If it keeps you awake, the state Department of Transportation can provide you with a white-noise machine.
Those were some of the mitigation techniques discussed at last week’s Bainbridge Island Planning Commission meeting on Zoom.
WSDOT is going to be constructing a new overhead $19 million walkway on BI from spring of 2022 to late fall 2023. The new walkway will open early fall 2023 and the old one torn down late fall of that same year. On six weekends WSDOT expects to exceed the allowed noise level at night. A crane will be installing steel beams.
A chart compared the noise level to the sound of a lawnmower or diesel truck outside, or a vacuum if inside.
Planning commissioner Ashley Mathews said she was worried about traffic. “It’s congested all the time,” she said of the ferry docks.
But she was told that’s why weekend work will occur, because there are fewer commuters. WSDOT representatives said they are concerned that it could happen when the Seahawks have a home game, causing a problem.
The commissioners eventually approved the variance.
“It is what it is,” Mathews said. “It’s a necessary project.”
William Chester said he appreciates that WSDOT is trying to “mitigate as much as possible.”
Other measures include: non-pure tone backup devices, tailgate banding is prohibited, trucks will have bed liners, walkie talkies will be used and equipment will be turned off when not in use.
Since the closest residents live in an apartment complex with young people, commissioner Yesh Subramanian suggested texting when communicating with them.
“Cater to the right demographic,” he said, “to minimize your risk of unnecessary escalations.”
Laura Musso Escude of WSDOT said the last time they were in BI they had no issues. “If everything goes well we don’t hear about it,” she said.
The WSDOT website says the BI route to Seattle is the busiest for walk-ons, but the 45-year-old wooden walkway needs to be replaced with a wider, safer concrete and steel bridge built to seismic code. It will also replace outdated mechanical and electrical components.
The walkway will have some benches, heating and clear glass windows.
The commissioners also heard an update on Messenger House, a memory care facility, and approved that the project move on to the hearing examiner.
The commissioners seemed impressed that the project was changed according to their wishes. “They nicely addressed previous concerns. I can’t fault the project,” Chester said.
Mathews said the project included a number of elements from the city’s Comprehensive Plan, including land, housing, culture and economics.
Sarah Blossom also was supportive. “This is something the island needs,” she said. But she did add an amendment before approval, saying she hopes some beds could be required for low-income people. “That’s something we can explore,” Planning director Heather Wright said.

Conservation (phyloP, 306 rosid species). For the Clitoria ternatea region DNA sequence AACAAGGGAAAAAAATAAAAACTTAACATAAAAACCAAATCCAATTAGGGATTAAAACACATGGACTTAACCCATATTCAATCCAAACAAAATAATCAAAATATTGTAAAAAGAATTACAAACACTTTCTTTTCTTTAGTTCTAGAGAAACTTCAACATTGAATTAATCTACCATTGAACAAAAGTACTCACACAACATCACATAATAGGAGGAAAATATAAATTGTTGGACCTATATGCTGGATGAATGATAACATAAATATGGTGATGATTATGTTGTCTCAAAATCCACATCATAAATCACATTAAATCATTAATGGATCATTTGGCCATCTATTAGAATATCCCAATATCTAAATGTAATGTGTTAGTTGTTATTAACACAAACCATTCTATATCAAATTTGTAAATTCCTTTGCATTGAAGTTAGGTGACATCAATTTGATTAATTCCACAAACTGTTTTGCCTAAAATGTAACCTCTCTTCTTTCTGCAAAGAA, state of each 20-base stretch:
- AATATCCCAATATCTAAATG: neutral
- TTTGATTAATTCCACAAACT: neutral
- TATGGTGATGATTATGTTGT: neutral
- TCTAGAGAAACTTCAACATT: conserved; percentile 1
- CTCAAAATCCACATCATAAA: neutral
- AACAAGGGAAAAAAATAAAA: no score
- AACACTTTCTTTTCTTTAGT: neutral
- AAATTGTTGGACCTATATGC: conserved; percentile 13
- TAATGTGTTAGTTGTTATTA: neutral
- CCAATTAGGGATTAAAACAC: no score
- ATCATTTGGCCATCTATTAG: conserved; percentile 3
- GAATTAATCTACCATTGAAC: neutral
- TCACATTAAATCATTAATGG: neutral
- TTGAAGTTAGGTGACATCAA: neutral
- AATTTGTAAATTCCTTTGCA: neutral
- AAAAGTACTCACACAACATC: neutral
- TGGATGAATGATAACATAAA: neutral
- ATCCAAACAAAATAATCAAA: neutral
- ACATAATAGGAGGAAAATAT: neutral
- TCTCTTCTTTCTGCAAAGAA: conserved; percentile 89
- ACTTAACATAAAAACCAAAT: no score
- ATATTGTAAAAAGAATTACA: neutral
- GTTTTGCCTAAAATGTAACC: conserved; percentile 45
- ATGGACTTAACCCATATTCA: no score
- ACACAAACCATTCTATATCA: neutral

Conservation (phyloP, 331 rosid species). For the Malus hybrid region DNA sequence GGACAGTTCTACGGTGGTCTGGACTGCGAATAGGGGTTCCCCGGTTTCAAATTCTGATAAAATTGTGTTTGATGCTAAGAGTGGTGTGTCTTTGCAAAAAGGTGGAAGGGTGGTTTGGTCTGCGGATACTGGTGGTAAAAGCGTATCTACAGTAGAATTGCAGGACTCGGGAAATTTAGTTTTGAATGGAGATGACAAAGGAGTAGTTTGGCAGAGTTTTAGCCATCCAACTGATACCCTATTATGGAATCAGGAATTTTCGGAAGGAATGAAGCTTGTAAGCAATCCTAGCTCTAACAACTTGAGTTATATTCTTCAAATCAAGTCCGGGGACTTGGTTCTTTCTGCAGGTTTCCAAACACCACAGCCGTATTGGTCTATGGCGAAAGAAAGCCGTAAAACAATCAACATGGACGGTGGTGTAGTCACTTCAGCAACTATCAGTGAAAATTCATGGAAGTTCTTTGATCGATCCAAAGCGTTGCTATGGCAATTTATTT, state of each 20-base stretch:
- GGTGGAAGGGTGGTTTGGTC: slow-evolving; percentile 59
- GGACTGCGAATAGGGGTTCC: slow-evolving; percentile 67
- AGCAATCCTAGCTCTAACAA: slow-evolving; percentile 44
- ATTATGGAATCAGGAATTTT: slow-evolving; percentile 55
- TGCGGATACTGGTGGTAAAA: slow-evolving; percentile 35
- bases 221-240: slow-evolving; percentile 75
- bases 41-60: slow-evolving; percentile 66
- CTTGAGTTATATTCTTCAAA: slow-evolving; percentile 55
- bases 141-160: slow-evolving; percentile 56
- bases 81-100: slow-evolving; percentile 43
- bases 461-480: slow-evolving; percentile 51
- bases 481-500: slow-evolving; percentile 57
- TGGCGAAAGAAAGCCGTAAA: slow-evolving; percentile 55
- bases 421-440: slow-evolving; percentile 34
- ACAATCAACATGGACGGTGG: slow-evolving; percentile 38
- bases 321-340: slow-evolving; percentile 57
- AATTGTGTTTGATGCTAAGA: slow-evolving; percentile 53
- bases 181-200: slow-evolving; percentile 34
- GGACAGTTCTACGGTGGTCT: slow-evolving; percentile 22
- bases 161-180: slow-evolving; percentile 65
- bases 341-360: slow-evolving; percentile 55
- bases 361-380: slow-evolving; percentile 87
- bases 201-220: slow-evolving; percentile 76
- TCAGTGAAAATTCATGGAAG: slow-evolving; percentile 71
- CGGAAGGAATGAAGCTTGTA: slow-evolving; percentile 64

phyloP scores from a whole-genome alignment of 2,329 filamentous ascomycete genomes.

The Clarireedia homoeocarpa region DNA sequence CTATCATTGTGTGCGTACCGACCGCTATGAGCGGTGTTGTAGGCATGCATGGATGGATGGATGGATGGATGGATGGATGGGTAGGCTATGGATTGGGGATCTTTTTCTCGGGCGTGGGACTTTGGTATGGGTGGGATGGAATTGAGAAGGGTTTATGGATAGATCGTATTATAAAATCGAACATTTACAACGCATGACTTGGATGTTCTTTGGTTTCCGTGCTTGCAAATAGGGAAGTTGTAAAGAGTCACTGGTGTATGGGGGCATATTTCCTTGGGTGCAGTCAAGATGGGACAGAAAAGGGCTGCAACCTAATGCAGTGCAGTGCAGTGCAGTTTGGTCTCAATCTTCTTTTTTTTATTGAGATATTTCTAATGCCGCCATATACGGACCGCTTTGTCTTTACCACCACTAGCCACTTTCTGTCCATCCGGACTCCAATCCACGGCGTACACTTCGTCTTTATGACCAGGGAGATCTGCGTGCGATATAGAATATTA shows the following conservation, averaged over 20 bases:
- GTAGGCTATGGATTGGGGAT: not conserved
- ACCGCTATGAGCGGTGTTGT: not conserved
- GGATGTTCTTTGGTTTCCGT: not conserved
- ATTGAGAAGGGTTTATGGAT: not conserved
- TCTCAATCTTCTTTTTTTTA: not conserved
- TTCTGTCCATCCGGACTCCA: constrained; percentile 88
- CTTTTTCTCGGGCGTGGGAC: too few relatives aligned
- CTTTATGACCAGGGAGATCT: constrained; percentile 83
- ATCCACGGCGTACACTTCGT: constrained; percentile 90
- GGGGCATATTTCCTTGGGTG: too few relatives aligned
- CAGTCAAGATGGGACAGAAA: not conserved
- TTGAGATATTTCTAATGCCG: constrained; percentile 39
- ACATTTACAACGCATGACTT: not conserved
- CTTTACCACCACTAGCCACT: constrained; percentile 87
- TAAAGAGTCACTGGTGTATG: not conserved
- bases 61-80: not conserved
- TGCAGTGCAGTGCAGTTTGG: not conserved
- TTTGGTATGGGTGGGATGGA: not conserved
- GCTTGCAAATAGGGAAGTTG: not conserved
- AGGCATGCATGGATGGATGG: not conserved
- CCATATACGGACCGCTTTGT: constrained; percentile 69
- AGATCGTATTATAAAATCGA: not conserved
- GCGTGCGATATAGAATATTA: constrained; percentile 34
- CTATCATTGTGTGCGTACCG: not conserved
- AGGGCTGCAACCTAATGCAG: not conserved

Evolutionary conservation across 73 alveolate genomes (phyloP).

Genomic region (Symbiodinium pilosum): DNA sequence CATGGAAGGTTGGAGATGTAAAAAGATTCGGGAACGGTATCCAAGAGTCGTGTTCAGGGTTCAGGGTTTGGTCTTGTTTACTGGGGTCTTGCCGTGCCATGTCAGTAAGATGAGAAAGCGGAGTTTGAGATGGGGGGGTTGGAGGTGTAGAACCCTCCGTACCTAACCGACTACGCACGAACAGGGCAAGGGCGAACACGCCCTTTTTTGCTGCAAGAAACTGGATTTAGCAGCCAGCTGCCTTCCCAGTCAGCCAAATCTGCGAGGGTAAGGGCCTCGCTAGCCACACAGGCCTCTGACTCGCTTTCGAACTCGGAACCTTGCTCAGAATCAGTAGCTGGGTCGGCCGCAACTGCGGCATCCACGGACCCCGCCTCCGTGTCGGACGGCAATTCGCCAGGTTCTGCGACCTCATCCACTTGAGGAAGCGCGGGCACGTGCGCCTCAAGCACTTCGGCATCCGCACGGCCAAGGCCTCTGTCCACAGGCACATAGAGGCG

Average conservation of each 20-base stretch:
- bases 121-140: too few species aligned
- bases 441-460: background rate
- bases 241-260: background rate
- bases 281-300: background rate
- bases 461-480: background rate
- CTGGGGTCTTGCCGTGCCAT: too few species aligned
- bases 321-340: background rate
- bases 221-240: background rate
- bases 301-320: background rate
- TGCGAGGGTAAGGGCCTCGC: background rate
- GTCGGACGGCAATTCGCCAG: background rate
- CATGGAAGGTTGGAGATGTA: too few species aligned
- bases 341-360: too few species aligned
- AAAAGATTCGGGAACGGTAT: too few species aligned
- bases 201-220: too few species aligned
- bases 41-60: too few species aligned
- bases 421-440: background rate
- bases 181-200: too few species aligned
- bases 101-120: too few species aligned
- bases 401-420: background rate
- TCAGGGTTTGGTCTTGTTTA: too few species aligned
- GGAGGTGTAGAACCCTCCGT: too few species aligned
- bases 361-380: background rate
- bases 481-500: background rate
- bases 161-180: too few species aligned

Though such beds are not designated at this time, Charlie Wenzlau of Wenzlau Architects said people could be accommodated.
There was also talk of adding bike racks and e-vehicle charging stations.
Joe Paar said he was impressed with how the project wants “historic accuracy. It’s a beautiful setting, truly a gorgeous place,” he said.
Wenzlau mentioned the Comp Plan, saying it promotes on-island access to health care facilities due to its aging population.
Wenzlau said they wanted to respect the trees and the rich history, and “continue to be a good neighbor.” The facility is surrounded by single-family homes. It has a giant lawn on the east side. They plan to restore historic Day Hall. “Part of our work is related to that history,” Wenzlau said.
Messenger House is approved for 96 beds, most of which will be assisted and independent living, which replaces a skilled nursing wing. In the previous facility, there were shared rooms but “that is an outdated mode of care,” Wenzlau said. Now they will be more like single apartments.
Outside, vegetation provides a buffer from neighbors. Only three trees will be removed, while many more will be planted. The native landscape also will be restored. The city is requiring a pedestrian trail, which has been moved due to neighborhood concerns.
The commission also discussed a draft ordinance that helps control the total amount of building on a piece of property. Called “floor area ratio,” there are five different zones in the Winslow area alone.
“It helps control the total amount of building in a district,” said Jennifer Sutton, senior planner. “You evaluate the total size of building in relation to property size.”
Basically, developers are able to buy “bonus” space to build if they offer affordable housing. Chester said the “price is low for the benefit,” and Wright agreed they are outdated. Residential is lowest, commercial highest, and mixed use in the middle as to the cost of buying the bonus space.